For example, you may be more likely to procrastinate if you keep a massive list of “things to do” or schedule every minute of your day. Instead, set realistic goals (such as a manageable list of things to do), discuss big tasks with others, and reward yourself for completing tasks by doing something you enjoy.
5. Change your environment.
Depending on the environment, we are more or less productive. As such, carve out some time to evaluate your workspace. As we all know, an environment that has inspired us in the past may not resonate with us in the future. It may be time to change things if that is the case.
It may be difficult to concentrate in public places due to the constant movement and noise. The same might be true in an open office or when the kids are home. As such, you may need to relocate to a quiet place where you can sit down and focus.
What’s more, your workspace should be clean and organized. Of course, there’s nothing with a little bit of clutter. But, too much is distracting and pulls your attention away from what matters most.
6. Work on stuff earlier.
“For master procrastinators, the idea of working too early on a task is stupid,” Justin Bariso writes over at Inc.com.
“What if something changes and causes me to want to do this thing differently? “
“Or what if I don’t even end up having to do this thing at all?”
It’s important to remember, however, that just starting something doesn’t mean it has to be completed.
“The beauty is that by starting, you get the juices flowing, allowing you to reach a state of flow more quickly so that you get more of your thing done than you anticipated,” he adds.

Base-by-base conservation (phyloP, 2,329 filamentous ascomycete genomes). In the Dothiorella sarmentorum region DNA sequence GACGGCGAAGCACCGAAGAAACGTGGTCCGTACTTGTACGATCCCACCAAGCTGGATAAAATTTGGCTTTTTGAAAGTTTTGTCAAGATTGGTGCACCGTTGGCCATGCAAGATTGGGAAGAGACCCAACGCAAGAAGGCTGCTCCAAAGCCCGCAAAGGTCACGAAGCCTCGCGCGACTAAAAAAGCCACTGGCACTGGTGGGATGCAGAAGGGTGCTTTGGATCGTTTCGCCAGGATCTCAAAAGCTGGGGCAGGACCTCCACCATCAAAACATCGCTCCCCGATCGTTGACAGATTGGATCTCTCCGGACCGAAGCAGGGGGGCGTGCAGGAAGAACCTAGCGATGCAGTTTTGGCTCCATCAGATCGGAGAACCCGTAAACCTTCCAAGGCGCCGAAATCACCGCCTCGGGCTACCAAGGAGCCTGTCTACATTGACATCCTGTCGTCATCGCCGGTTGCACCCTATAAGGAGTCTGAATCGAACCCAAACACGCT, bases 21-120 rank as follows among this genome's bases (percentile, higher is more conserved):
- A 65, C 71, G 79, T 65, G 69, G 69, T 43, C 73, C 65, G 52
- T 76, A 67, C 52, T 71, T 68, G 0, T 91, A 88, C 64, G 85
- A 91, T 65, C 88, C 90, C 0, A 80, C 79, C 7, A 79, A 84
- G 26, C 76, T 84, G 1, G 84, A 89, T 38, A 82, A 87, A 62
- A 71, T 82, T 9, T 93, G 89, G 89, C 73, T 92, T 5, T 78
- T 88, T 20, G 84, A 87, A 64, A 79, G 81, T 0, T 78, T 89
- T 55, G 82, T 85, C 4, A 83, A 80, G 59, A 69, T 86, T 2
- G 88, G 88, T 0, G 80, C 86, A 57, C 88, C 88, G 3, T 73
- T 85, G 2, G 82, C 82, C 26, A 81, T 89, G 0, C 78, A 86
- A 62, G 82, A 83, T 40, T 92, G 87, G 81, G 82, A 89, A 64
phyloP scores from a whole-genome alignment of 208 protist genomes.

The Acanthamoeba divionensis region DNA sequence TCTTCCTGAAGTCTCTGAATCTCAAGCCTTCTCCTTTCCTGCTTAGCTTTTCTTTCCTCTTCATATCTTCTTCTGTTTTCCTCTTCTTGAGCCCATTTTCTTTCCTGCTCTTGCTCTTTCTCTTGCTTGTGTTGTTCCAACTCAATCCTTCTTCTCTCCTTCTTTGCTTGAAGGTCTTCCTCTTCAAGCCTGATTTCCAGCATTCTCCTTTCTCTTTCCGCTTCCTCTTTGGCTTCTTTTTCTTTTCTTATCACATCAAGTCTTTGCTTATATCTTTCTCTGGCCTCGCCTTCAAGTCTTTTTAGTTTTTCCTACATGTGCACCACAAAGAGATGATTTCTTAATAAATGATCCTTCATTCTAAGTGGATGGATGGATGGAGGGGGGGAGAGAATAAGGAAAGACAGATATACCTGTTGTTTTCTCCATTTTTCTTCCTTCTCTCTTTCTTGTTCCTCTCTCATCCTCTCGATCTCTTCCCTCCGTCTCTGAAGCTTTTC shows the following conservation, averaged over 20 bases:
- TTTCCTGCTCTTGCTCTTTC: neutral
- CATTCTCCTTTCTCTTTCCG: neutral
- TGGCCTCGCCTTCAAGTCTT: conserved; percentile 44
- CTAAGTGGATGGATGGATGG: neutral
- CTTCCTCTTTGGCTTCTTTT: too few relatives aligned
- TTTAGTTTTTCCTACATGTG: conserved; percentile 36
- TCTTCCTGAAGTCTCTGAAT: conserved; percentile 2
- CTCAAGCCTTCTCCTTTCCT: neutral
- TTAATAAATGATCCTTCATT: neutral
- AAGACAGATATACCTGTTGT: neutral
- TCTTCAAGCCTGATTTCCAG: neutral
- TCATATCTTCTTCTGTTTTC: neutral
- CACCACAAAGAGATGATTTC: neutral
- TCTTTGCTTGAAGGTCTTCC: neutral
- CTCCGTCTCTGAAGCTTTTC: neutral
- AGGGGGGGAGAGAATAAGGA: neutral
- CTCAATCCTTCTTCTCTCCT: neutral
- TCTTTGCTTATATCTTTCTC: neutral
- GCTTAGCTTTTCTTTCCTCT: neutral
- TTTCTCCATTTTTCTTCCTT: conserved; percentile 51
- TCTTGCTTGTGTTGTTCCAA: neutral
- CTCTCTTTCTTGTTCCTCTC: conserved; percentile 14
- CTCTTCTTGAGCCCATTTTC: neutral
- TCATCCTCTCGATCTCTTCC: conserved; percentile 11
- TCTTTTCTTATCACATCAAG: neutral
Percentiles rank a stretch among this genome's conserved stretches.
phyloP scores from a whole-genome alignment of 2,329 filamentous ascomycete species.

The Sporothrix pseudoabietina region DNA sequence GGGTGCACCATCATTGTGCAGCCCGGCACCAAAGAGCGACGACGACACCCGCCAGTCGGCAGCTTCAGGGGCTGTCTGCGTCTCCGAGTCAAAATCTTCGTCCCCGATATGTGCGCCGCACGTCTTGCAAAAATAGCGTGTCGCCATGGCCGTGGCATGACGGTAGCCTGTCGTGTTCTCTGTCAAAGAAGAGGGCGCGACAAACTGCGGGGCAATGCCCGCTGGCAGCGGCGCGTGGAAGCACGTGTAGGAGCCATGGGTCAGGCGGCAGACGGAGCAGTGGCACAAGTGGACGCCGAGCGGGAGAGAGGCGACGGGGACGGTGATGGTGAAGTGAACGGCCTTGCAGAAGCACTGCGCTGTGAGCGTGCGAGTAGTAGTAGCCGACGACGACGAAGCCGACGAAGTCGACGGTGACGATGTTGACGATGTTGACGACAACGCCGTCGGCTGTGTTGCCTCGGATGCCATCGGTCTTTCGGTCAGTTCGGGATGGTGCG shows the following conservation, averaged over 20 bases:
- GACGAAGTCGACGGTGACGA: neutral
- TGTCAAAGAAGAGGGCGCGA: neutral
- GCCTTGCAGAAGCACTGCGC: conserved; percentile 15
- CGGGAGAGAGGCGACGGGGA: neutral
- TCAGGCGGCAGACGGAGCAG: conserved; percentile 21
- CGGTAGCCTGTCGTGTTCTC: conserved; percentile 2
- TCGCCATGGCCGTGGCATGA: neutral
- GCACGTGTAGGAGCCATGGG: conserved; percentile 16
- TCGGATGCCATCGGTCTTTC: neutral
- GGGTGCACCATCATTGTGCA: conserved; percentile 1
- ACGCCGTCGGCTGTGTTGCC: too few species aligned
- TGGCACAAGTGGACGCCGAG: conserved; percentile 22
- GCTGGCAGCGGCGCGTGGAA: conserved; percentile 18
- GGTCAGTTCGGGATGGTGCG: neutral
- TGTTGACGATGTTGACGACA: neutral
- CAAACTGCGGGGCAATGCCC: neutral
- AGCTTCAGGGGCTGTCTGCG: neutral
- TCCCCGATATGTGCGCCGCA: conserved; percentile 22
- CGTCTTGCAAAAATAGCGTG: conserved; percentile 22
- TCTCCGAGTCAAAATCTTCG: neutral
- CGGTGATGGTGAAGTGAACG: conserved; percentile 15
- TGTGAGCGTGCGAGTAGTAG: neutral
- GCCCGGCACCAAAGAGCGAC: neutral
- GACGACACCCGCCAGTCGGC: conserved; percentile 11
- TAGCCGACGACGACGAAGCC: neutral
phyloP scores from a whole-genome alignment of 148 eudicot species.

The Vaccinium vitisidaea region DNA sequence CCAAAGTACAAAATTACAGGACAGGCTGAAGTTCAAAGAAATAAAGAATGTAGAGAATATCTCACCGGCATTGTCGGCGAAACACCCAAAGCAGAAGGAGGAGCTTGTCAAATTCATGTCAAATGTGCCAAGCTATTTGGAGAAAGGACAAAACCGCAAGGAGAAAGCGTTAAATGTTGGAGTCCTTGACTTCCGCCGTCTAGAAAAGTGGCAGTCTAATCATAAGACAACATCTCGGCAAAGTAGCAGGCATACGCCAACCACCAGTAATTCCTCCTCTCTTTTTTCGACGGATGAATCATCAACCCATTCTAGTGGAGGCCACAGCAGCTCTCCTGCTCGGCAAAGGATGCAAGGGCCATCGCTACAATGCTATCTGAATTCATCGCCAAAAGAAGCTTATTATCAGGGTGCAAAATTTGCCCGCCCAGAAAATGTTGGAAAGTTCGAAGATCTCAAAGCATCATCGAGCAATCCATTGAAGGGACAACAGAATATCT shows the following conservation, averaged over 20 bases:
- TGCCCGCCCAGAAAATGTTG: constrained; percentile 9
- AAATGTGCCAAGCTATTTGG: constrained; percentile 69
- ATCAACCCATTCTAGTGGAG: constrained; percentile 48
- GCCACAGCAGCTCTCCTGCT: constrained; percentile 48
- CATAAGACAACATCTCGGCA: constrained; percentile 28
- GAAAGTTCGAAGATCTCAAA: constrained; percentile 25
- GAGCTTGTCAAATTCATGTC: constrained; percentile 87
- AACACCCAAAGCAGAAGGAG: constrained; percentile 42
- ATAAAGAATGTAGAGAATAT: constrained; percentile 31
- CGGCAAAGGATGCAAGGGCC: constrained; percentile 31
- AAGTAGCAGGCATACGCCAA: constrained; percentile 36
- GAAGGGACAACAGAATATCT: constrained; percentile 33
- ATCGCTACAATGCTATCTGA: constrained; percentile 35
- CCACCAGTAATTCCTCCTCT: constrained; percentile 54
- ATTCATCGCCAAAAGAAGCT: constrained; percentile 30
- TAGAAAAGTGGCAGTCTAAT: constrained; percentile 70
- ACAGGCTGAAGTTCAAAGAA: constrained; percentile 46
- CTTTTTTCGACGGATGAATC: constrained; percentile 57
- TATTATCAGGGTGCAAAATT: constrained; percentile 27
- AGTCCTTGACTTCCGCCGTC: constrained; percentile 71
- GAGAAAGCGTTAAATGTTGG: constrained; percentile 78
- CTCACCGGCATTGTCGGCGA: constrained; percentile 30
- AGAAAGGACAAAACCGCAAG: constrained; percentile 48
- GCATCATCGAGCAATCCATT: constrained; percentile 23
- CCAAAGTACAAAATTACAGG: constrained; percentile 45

“Additionally, you increase the quality of your work — because every time you revise your thing, it gets better,” Bariso writes. In contrast, procrastinators always submit their first drafts.
How about this:
7. Use timeboxing.
“Timeboxing is a method of time blocking where you limit the amount of time you can work on any particular task,” ?notes Calendar’s Angela Ruth. “So instead of giving yourself infinite time to work on a single item throughout the day, you’ll limit yourself to 90-minute time blocks.”
“The psychology behind “timeboxing” has to do with time scarcity and deadlines, where your limited time forces you to do things more efficiently and get more done,” Angela adds. ?
When has the last time you procrastinated on something and got it done? ?Despite some people thriving off of it, it’s extremely stressful. However, with timeboxing, tasks no longer have to be put off until deadlines approach.
“Timeboxing is a great way to ‘trick’ your brain into thinking you have less time than you actually have, getting you moving,” she says. The key to reaching your biggest goals in life is to take one step at a time.
“As an additional bonus, timeboxing lets you schedule breaks between focus blocks,” ?adds Angela. What’s the significance of that? It guarantees that “you get adequate rest and feel refreshed going into the next ‘timebox.’”
8. Be challenging to reach.
There should be nothing that interrupts your focus. And, yes, that also includes work apps. For those who find this frightening, you can enable notifications for specific contacts, apps, or even times. However, be aware that notifications are intended to keep you “hooked” on an app and disrupt your concentration.
Moreover, don’t just close your social media, email, or Slack tabs. Instead, log out, so whenever you feel tempted to go online, you’ll have to follow the (tedious) steps of logging in.
9. Remind yourself of the consequences.
“Make a note of the consequences of not completing a task, recommends Deanna Ritchie in another Calendar article. “Understanding the consequences of not getting something done can help you understand why it was necessary in the first place, in addition to serving as a motivator to complete it.”
Suppose you were a student and did not study for a big exam. It might have consequences for you. You might also fail the class or fail to learn the material as a consequence.
Make it a habit to remind yourself mentally if you do not want to make a physical or digital list. It can be beneficial to regularly remind yourself of why a task is necessary, for instance, if you struggle to start a project.